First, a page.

Corneal graft operations have revolutionised the lives of many people with eye problems but more could be helped if more donors came forward.

Staff at a major donor centre in Sussex are trying to raise awareness of the need for further help.

Margaret Crowther has been living life to the full after having her sight restored with a corneal transplant.

She is one of dozens of patients in the South East to go through the operation this year and is delighted with the results.

Mrs Crowther, 80, from East Preston, near Littlehampton, is able to ride her bike again, watch TV, read books and potter around in the garden.

The pensioner encountered problems in the early Nineties when she developed cataracts in both eyes.

An operation on the left eye was successful but surgeons could do nothing for the right and she lost the sight from it.

Mrs Crowther had no further problems until last year when the sight in her left eye started to dim.

A consultant at Worthing Hospital carried out the graft operation and the difference was almost immediate.

Mrs Crowther said: "When I got home, the difference was amazing. I was able to read again and write letters.

"I had given up gardening because I couldn't properly see what I was doing but now I can get back out there."

The cornea is the clear, curved window at the front of the eye which covers the iris and the pupil. If it becomes damaged or cloudy, people develop problems and a transplant may be needed.

Conditions that make a corneal transplant necessary include irregularities on the surface of the cornea, such as ulcers or infection, damage or scarring or dense clouding of the corneal tissue which reduces vision.

A transplant will only be carried out if a person's vision cannot be corrected with medical treatment or contact lenses.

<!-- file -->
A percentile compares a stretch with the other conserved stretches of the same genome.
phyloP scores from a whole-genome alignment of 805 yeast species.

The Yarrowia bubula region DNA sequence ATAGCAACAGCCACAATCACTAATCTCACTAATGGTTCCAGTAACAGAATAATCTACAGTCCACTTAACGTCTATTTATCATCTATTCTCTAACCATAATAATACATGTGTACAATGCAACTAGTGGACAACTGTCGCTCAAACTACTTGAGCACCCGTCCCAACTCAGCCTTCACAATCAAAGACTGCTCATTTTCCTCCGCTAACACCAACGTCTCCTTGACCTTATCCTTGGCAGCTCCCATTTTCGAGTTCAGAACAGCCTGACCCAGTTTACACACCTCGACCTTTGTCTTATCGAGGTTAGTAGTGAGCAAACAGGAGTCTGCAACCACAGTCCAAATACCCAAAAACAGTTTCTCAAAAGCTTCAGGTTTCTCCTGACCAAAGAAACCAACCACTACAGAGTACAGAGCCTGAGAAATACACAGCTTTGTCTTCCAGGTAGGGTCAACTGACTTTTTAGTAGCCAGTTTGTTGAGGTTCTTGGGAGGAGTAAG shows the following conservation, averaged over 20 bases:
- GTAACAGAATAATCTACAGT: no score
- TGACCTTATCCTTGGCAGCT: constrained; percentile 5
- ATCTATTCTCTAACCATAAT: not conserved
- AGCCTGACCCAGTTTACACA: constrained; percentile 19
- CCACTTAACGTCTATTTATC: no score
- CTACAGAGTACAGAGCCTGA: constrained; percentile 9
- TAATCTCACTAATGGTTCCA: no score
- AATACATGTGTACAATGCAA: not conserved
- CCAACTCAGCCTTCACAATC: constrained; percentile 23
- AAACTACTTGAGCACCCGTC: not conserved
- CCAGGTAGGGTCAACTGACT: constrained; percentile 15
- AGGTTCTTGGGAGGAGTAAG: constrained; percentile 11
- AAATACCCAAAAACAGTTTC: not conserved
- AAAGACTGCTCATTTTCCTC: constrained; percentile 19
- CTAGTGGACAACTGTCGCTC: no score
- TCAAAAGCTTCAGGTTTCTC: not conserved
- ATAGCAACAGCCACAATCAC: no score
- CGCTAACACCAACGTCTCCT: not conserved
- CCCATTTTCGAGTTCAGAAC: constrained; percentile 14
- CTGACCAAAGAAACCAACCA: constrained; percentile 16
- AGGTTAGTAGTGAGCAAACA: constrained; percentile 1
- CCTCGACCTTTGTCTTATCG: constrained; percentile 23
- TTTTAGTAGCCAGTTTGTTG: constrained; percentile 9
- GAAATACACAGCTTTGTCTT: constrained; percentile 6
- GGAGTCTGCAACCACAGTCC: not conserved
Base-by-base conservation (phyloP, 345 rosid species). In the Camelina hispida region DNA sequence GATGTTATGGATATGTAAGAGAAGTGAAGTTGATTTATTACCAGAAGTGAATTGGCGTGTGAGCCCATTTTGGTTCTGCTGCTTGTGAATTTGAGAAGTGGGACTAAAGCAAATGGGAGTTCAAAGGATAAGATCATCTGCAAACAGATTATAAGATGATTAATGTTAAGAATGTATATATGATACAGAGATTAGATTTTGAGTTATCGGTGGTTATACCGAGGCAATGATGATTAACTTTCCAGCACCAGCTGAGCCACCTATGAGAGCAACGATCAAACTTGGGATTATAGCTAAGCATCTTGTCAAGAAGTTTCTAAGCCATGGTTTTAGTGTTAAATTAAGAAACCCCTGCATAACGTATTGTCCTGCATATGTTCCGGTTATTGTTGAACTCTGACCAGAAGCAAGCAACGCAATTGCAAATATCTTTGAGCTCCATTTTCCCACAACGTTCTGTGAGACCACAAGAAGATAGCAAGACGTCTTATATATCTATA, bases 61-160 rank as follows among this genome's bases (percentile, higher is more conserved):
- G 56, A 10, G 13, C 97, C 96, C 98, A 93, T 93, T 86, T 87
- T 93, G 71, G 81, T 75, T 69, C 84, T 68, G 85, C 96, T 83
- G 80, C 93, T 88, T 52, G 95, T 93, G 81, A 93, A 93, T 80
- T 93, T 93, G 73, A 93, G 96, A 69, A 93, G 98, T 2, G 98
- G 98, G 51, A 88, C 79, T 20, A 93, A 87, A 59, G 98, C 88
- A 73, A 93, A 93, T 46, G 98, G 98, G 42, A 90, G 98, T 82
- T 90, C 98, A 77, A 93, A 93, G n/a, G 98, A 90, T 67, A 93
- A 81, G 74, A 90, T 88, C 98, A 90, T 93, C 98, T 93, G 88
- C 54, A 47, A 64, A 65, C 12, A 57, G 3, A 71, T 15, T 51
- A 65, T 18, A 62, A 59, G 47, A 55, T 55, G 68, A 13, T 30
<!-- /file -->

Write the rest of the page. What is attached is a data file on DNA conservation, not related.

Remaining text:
Corneal transplant tissue comes from people who have consented to their organs or tissue being used after their death.

Queen Victoria Hospital in East Grinstead has an eye bank that covers Sussex and the South East. The first to be established in Britain, this year it celebrates its 50th anniversary.

Instigated by eye surgeon Sir Benjamin Ryecroft, its foundation dates back to the Second World War when pioneering plastic surgeon Sir Archibald McIndoe treated airmen suffering severe burns. Many had damaged corneas.

Since the bank was set up, it has helped restore the vision of thousands of people of all ages.

But hundreds more are still waiting for transplant operations and eye bank co-ordinator Andrea Rowe says the number of donations is dropping.

In 1997, 340 corneas were donated, while in 2002 the figure went down to 222.

Mrs Rowe said: "Almost anyone can become an eye donor after death, as there are very few instances when a cornea is not suitable and there is no upper age limit.

"The fact someone wears glasses does not rule out their suitability as a donor. "There is no alternative to a donated human cornea so it literally means the difference between being able to see or not.

"I think some people may be concerned as to how those nearest to them might look if their corneas are removed after death but all donors are treated with dignity and respect. There is no disfigurement and funeral arrangements are not affected."

One of the bank's most famous donors was Lady Churchill, who died in December, 1972.

She was so impressed with the facilities and treatment patients received when she underwent a cataract operation at Queen Victoria Hospital, she decided to become a donor.

Sheraz Daya, director of the hospital's corneo-plastic unit and eye bank said: "Corneal donations provide a phenomenal gift of sight to those in tremendous need.

"The number of individuals needing corneal trans-plants continues to increase as a result of our current shortage.

"We very much appreciate the bequests we presently have and hope these will increase."

For more details about the eye bank and donation call Mrs Rowe on 01342 410210, ext 220.